Blogfired: Andrew Nachison

Andrew Nachison, Director of the Media Center, a Reston, Virginia think tank that studies the intersection of media, technology and society, at the American Press Institute


I look at blogs in terms of society. Blogs are one piece of a revolution that is taking place enabled by technology, which is giving individuals the power to create, select, distribute and discuss information and ideas in a way that was never before available.

Our media diet in the past was filtered by institutions – newspapers, TV, magazines – and political discourse (was filtered) the same way, but ordinary people have not just many more sources of information available to them, but a vastly expanded capacity to create and distribute and circumvent institutions. On a practical level (institutions) package, on another they filter, deciding which information is more important and relevant. They can also play a vetting role, fact-checking for instance.

There are potentially enormous benefits that can be derived from a free and open society in which everyone has the capacity to contribute ideas and information to the public discourse. Democracy and freedom can be stifled when institutions exert inordinate control over information. Freedom of expression is Article 19 of the Universal Declaration of Human Rights. What are the rights and responsibilities of employment? Carrying firearms is legal but most workplaces prohibit it. When you get down to the level of corporate speech, the more interesting debate is with those companies who want to restrict the blogging of employees in ways that have nothing to do with that company.

Employers don’t have universal and blanket authority to restrict what people do outside of the workspace. People have these tools at their fingertips and that gets at the disruption of power. There is more equity in the power relationship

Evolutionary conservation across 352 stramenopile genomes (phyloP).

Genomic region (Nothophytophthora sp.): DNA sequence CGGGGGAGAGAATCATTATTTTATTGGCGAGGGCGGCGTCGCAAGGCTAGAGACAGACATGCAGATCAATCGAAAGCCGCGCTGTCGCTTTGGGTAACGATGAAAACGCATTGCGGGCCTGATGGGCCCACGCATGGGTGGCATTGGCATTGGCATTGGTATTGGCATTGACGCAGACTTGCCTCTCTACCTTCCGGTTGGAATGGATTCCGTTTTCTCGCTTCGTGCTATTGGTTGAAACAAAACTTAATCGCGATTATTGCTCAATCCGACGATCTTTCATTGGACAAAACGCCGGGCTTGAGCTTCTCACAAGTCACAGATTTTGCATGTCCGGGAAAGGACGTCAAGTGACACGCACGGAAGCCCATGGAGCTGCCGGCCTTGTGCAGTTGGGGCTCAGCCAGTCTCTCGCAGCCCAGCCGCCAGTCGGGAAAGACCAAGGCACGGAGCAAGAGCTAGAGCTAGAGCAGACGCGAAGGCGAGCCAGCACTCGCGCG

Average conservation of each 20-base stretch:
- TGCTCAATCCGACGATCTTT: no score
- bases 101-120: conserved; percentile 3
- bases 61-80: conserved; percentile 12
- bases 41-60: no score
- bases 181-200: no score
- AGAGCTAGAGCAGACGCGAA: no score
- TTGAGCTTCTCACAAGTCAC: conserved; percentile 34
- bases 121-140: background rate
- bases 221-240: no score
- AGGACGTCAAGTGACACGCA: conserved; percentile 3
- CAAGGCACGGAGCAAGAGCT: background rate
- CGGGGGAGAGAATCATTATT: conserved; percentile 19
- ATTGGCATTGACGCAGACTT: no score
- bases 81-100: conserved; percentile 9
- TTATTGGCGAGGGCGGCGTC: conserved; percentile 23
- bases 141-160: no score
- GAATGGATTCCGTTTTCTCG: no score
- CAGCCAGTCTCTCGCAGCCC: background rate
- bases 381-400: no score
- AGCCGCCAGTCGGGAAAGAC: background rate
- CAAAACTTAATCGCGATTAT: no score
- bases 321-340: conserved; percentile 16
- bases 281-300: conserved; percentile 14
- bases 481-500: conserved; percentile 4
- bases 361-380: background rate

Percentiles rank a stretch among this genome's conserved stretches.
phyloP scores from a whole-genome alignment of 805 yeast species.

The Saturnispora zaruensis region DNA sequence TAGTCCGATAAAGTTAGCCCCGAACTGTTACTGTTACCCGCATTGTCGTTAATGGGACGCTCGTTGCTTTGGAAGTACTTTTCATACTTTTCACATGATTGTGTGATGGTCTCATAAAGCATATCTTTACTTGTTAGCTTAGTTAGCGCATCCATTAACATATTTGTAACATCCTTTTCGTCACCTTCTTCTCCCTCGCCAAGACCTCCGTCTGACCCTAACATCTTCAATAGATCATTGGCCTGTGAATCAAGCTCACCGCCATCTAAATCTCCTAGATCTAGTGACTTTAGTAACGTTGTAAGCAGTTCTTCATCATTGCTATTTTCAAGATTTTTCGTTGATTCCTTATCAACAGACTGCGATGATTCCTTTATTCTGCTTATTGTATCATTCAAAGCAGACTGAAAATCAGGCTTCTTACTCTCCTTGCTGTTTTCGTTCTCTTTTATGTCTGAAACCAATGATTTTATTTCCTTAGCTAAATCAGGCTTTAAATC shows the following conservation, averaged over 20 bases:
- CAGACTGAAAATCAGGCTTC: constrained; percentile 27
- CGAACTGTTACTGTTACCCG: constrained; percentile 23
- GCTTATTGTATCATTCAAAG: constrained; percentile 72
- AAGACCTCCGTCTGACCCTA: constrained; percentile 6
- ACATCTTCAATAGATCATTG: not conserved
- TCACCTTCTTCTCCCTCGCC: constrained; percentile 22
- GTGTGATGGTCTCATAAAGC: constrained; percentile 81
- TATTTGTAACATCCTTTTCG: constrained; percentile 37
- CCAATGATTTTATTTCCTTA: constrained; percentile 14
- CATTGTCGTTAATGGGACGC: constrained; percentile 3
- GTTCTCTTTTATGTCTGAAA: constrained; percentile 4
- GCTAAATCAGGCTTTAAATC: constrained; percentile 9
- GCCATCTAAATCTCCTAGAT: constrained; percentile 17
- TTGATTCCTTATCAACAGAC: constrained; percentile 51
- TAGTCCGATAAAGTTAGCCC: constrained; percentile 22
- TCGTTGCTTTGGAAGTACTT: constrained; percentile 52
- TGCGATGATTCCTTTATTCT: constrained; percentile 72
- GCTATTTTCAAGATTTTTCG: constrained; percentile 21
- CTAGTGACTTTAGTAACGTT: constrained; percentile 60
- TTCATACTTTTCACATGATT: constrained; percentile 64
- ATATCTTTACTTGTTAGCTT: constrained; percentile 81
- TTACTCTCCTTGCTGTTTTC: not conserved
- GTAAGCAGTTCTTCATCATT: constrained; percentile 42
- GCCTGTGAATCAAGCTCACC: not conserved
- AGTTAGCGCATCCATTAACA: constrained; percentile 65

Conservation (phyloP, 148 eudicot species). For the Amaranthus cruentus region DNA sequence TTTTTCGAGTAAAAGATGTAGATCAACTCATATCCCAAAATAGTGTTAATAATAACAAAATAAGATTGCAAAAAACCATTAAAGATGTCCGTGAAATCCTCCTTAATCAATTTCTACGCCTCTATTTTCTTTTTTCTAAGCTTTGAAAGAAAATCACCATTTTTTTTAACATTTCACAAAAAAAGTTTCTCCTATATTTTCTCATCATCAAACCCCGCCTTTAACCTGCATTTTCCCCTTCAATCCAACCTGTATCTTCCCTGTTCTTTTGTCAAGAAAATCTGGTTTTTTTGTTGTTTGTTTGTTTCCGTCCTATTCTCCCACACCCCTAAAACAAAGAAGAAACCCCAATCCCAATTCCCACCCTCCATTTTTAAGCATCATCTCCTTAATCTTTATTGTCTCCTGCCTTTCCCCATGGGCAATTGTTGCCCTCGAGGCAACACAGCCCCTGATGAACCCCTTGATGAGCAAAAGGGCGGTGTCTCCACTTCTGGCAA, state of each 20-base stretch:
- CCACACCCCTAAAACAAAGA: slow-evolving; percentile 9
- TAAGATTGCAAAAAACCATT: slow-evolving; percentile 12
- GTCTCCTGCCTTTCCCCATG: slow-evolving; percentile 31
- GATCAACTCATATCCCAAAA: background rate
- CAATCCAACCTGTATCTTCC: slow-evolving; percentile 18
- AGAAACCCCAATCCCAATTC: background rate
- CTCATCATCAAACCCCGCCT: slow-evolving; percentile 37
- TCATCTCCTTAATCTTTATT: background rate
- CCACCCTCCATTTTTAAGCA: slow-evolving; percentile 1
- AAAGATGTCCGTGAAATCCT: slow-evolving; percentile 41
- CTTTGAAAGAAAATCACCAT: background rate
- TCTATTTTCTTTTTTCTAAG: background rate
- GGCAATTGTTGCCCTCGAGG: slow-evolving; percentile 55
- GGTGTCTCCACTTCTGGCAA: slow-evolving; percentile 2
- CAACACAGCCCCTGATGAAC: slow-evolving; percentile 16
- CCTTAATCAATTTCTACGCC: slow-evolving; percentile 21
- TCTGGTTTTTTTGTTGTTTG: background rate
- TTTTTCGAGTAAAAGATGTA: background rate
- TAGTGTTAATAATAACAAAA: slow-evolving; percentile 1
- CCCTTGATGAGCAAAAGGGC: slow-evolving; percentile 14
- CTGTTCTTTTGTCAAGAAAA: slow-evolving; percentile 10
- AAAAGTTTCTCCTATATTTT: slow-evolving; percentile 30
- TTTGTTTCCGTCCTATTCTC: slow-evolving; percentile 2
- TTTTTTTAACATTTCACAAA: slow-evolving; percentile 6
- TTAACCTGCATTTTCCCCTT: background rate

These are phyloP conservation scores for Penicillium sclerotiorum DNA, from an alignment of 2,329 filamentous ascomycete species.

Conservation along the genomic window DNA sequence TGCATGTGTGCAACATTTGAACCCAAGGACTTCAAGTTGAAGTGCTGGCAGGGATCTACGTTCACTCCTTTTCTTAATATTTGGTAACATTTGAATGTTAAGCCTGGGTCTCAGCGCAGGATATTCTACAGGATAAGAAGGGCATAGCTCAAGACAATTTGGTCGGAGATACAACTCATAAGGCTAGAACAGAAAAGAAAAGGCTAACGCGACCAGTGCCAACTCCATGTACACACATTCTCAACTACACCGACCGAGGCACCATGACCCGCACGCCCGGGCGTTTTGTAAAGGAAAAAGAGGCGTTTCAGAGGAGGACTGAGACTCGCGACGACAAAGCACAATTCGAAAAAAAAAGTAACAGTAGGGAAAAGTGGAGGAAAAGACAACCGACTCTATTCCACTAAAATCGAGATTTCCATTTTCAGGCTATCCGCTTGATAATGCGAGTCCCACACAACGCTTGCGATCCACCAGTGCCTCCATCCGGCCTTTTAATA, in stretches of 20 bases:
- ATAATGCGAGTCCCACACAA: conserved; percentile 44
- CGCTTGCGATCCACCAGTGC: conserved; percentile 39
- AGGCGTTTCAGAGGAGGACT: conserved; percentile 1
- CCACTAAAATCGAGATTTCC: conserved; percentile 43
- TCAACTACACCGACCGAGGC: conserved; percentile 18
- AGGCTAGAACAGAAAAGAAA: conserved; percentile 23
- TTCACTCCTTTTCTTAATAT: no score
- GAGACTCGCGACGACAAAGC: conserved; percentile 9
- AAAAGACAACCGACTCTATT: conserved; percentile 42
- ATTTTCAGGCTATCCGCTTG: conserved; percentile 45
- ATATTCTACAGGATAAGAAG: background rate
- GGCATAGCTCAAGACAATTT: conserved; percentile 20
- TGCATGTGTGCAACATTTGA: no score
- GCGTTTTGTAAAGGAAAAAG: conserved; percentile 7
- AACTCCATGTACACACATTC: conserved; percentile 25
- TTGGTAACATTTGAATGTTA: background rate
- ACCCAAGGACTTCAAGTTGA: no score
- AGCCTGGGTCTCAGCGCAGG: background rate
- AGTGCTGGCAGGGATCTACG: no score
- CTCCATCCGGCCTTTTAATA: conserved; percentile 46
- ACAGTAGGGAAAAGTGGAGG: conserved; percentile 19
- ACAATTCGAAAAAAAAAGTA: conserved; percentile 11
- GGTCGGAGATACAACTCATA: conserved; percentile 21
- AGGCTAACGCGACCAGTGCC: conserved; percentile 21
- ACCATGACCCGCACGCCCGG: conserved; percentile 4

My instinct is we are in the very beginning of a transformation and I think what we’re going to see take place is that society will adopt behaviors and standards that reflect the changed relationship. What we’re seeing is tension and I see it as about power. People who had power are uncomfortable with the shift and I think society will become comfortable with it and standards and policies will be adopted.

On the media side we’re going to continue to see proliferation of communications of all forms. I think what it will mean for society eventually is greater transparency globally for all institutions, including media. A lot of this is happening now. I’m very excited about what is happening and I choose to be optimistic. We do face challenges of information overload, though. Just having it out there doesn’t mean people are better off, so many tune it out. There has been a technological arms race and a backlash. There have been technological responses, like censorship in China (shutting off access to the Internet). Employers struggling with the same challenge shut down employer access to Internet, put up firewalls, limit instant messaging. There are very coherent plausible arguments regarding productivity and company secrets but at the end of the day it’s a conflict.

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